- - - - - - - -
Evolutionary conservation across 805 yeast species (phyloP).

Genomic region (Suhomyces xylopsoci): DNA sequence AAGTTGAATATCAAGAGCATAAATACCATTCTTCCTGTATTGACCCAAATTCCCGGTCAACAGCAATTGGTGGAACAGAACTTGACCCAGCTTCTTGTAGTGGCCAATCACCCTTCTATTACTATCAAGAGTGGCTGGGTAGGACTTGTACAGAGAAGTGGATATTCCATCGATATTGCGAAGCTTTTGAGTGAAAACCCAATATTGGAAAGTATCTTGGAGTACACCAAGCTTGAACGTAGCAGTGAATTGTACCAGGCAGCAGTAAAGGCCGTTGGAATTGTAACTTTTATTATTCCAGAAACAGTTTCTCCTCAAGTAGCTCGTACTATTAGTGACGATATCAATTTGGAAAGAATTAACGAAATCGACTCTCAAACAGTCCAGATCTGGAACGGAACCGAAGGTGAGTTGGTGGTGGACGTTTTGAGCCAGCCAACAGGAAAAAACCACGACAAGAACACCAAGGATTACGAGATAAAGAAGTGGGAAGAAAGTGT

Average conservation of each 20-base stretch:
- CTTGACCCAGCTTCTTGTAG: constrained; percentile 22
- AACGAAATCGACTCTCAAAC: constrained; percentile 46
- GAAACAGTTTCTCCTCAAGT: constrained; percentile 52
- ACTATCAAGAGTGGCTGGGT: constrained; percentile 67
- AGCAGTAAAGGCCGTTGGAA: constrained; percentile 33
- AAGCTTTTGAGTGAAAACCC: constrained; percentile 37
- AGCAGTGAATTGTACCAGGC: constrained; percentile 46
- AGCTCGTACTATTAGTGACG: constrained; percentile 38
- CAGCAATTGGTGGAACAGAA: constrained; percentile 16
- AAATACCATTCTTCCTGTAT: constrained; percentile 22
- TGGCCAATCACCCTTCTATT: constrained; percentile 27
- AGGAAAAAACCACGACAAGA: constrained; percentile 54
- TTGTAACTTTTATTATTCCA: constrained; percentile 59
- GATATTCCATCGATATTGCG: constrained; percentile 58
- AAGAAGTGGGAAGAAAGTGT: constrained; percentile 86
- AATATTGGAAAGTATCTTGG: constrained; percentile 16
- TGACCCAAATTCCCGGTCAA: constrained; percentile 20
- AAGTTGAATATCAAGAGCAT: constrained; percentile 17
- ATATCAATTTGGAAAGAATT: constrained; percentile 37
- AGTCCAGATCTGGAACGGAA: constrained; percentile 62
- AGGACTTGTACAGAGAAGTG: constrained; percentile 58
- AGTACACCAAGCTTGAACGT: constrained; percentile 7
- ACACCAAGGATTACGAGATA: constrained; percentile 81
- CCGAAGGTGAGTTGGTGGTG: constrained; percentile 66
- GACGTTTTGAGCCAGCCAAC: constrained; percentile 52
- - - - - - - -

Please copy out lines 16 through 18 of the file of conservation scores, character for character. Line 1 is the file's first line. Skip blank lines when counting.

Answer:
- TTGTAACTTTTATTATTCCA: constrained; percentile 59
- GATATTCCATCGATATTGCG: constrained; percentile 58
- AAGAAGTGGGAAGAAAGTGT: constrained; percentile 86